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Charles Schwab Corp. is the latest in a long line of financial companies to be hit with class actions challenging the in-house investment options offered in their employees’ 401(k) plans ( Severson v. Charles Schwab Corp. , N.D. Cal., No. 3:17-cv-00285-JCS, complaint filed 1/19/17 ).
Schwab “larded” its own 401(k) plan with expensive and poorly performing investment funds and services that earned fees for the company at the expense of workers’ retirement savings, according to the new lawsuit, filed Jan. 19. The lawsuit also targets the performance of Schwab’s stable value fund and claims that Schwab executives allowed the plan’s trustee to profit from the unallocated plan assets it held.
The lawsuit puts Schwab in the company of at least 10 other financial institutions currently facing class action claims over the in-house investment funds in their workers’ 401(k) plans. Many of these lawsuits have seen early success, with courts refusing to dismiss cases against BB&T Corp., Allianz Asset Management of America, Putnam Investments LLC, Deutsche Bank and Franklin Templeton. Similar challenges are pending against Morgan Stanley, Wells Fargo & Co., American Century Services LLC, New York Life Insurance Co. and Neuberger Berman Group LLC.
In addition to raising claims about mutual fund fees and performance, the lawsuit against Schwab offers an interesting twist on the typical 401(k) fee dispute. The lawsuit specifically targets Schwab’s self-directed brokerage program, which allows investors to choose from a wide array of non-Schwab funds and individual stocks.
The brokerage system’s “byzantine complexity and confusing schedule of fees alone” make it “inadvisable for all but the most sophisticated of investors,” the lawsuit alleges. The way the brokerage system facilitates investments in individual stocks serves to “magnify the risks of investing exponentially,” the lawsuit claims.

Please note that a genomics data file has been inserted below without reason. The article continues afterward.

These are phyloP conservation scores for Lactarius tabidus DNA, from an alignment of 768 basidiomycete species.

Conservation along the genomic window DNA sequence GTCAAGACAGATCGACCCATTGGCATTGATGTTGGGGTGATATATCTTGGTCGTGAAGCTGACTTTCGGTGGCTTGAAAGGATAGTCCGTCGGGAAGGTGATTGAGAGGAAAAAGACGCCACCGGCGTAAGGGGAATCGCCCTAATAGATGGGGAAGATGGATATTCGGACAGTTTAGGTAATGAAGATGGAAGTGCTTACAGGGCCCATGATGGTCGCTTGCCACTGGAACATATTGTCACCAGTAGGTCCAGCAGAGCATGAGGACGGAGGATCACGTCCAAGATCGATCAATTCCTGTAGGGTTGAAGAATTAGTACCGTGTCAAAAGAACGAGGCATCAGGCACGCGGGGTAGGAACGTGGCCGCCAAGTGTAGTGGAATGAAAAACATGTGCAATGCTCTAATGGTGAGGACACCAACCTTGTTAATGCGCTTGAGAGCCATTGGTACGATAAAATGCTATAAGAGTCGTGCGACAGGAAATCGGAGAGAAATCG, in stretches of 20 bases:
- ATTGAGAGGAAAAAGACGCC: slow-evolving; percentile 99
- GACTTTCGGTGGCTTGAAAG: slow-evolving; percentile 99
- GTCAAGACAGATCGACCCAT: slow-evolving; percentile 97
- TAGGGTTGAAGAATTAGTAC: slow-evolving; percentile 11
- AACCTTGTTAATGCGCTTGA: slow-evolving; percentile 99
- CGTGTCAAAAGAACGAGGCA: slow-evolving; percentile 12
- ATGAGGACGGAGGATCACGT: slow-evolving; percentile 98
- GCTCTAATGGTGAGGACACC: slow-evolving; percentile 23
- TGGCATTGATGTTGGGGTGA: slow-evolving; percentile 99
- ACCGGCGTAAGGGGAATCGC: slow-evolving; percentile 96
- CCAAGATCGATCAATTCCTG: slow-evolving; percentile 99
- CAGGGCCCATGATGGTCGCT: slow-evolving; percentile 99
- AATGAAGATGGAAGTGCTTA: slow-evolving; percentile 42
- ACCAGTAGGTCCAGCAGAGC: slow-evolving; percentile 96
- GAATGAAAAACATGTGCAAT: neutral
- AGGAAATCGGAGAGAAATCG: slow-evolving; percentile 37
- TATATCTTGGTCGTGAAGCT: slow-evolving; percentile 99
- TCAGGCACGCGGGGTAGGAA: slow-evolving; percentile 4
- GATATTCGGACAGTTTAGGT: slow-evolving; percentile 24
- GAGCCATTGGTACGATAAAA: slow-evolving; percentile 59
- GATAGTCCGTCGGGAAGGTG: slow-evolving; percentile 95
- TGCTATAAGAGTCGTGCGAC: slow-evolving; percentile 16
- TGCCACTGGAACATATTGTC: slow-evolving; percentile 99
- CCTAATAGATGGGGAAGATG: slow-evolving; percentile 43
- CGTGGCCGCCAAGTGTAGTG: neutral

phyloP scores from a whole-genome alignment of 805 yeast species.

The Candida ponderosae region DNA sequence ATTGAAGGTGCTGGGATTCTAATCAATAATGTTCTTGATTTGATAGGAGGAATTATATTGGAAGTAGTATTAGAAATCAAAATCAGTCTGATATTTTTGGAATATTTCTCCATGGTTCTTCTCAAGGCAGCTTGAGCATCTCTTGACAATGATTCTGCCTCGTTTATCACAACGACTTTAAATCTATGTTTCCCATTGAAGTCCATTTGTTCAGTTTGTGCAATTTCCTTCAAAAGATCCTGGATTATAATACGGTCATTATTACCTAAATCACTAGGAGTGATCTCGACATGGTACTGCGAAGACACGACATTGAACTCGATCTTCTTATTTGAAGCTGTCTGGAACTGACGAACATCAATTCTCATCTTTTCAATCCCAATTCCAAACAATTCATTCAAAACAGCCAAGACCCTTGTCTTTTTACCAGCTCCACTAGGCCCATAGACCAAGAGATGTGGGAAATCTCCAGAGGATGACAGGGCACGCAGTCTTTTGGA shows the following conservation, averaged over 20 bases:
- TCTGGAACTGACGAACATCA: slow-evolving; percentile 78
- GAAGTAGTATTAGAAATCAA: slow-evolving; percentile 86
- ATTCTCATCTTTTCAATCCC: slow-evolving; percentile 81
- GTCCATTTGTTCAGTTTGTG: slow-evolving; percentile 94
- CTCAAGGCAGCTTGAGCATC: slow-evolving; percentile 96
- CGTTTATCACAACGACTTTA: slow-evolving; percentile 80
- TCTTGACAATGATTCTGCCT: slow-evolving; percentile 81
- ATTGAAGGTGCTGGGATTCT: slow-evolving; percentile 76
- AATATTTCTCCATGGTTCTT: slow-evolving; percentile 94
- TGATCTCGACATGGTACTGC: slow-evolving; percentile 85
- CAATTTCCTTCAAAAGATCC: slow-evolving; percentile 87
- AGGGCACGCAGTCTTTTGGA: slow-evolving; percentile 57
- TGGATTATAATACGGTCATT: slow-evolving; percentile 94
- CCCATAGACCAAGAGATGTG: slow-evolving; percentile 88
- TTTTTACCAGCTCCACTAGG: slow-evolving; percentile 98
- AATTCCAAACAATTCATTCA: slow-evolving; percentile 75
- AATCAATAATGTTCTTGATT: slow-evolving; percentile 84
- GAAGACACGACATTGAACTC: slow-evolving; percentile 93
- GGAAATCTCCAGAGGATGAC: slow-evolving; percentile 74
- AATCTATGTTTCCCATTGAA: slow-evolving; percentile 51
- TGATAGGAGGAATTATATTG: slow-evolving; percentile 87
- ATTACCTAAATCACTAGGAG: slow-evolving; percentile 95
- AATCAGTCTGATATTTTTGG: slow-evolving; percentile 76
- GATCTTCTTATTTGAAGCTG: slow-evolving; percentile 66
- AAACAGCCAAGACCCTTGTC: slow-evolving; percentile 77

This unusual claim appears to have roots in a series of 12 proposed class actions currently challenging the retirement plans of prominent universities including Yale, Vanderbilt and Northwestern. Those cases argue that a retirement plan with too many investment options leaves investors confused and frustrates the plan’s ability to negotiate lower fees.
The lawsuit against Schwab was filed in the U.S. District Court for the Northern District of California by Schneider Wallace Cottrell Konecky Wotkyns LLP and Berger & Montague P.C.
Schwab spokeswoman Alison Wertheim told Bloomberg BNA the lawsuit was “totally without merit” and vowed to “vigorously defend” against the claims. She declined to comment further, citing an internal policy against discussing pending litigation.
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Text of the complaint is at http://www.bloomberglaw.com/public/document/Severson_v_Charles_Schwab__Co_Inc_et_al_Docket_No_317cv00285_ND_C.
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